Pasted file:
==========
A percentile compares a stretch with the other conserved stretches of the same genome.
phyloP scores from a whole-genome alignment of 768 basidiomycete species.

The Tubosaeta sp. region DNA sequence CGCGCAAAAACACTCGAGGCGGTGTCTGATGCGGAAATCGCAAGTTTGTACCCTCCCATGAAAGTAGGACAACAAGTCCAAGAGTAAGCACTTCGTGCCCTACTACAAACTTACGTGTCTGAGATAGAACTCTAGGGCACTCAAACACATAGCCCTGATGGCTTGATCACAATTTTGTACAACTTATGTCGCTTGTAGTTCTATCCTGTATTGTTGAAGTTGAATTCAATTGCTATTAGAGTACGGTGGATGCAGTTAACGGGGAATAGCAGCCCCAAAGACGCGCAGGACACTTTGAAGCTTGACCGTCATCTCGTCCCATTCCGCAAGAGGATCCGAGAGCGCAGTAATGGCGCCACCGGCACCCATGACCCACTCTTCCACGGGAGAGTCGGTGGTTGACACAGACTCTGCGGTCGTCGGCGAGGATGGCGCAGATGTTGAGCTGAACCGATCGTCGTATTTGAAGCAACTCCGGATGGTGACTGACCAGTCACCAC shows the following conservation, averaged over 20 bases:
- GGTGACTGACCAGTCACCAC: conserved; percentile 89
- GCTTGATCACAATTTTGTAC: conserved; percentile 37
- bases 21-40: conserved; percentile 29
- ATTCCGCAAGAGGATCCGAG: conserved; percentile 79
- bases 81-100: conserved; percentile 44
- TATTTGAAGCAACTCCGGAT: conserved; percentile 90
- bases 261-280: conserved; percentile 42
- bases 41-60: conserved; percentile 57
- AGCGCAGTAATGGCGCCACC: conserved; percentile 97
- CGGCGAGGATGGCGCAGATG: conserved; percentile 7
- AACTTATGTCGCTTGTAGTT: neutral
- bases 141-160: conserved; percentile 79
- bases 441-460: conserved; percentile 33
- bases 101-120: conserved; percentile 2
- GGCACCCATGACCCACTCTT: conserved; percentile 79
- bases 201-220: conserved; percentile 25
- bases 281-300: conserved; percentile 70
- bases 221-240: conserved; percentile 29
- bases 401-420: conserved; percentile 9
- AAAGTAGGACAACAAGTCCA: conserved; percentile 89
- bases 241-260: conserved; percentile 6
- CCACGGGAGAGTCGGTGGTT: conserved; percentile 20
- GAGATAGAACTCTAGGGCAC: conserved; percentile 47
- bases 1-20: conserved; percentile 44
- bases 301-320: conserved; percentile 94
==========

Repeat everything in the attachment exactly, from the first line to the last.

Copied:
A percentile compares a stretch with the other conserved stretches of the same genome.
phyloP scores from a whole-genome alignment of 768 basidiomycete species.

The Tubosaeta sp. region DNA sequence CGCGCAAAAACACTCGAGGCGGTGTCTGATGCGGAAATCGCAAGTTTGTACCCTCCCATGAAAGTAGGACAACAAGTCCAAGAGTAAGCACTTCGTGCCCTACTACAAACTTACGTGTCTGAGATAGAACTCTAGGGCACTCAAACACATAGCCCTGATGGCTTGATCACAATTTTGTACAACTTATGTCGCTTGTAGTTCTATCCTGTATTGTTGAAGTTGAATTCAATTGCTATTAGAGTACGGTGGATGCAGTTAACGGGGAATAGCAGCCCCAAAGACGCGCAGGACACTTTGAAGCTTGACCGTCATCTCGTCCCATTCCGCAAGAGGATCCGAGAGCGCAGTAATGGCGCCACCGGCACCCATGACCCACTCTTCCACGGGAGAGTCGGTGGTTGACACAGACTCTGCGGTCGTCGGCGAGGATGGCGCAGATGTTGAGCTGAACCGATCGTCGTATTTGAAGCAACTCCGGATGGTGACTGACCAGTCACCAC shows the following conservation, averaged over 20 bases:
- GGTGACTGACCAGTCACCAC: conserved; percentile 89
- GCTTGATCACAATTTTGTAC: conserved; percentile 37
- bases 21-40: conserved; percentile 29
- ATTCCGCAAGAGGATCCGAG: conserved; percentile 79
- bases 81-100: conserved; percentile 44
- TATTTGAAGCAACTCCGGAT: conserved; percentile 90
- bases 261-280: conserved; percentile 42
- bases 41-60: conserved; percentile 57
- AGCGCAGTAATGGCGCCACC: conserved; percentile 97
- CGGCGAGGATGGCGCAGATG: conserved; percentile 7
- AACTTATGTCGCTTGTAGTT: neutral
- bases 141-160: conserved; percentile 79
- bases 441-460: conserved; percentile 33
- bases 101-120: conserved; percentile 2
- GGCACCCATGACCCACTCTT: conserved; percentile 79
- bases 201-220: conserved; percentile 25
- bases 281-300: conserved; percentile 70
- bases 221-240: conserved; percentile 29
- bases 401-420: conserved; percentile 9
- AAAGTAGGACAACAAGTCCA: conserved; percentile 89
- bases 241-260: conserved; percentile 6
- CCACGGGAGAGTCGGTGGTT: conserved; percentile 20
- GAGATAGAACTCTAGGGCAC: conserved; percentile 47
- bases 1-20: conserved; percentile 44
- bases 301-320: conserved; percentile 94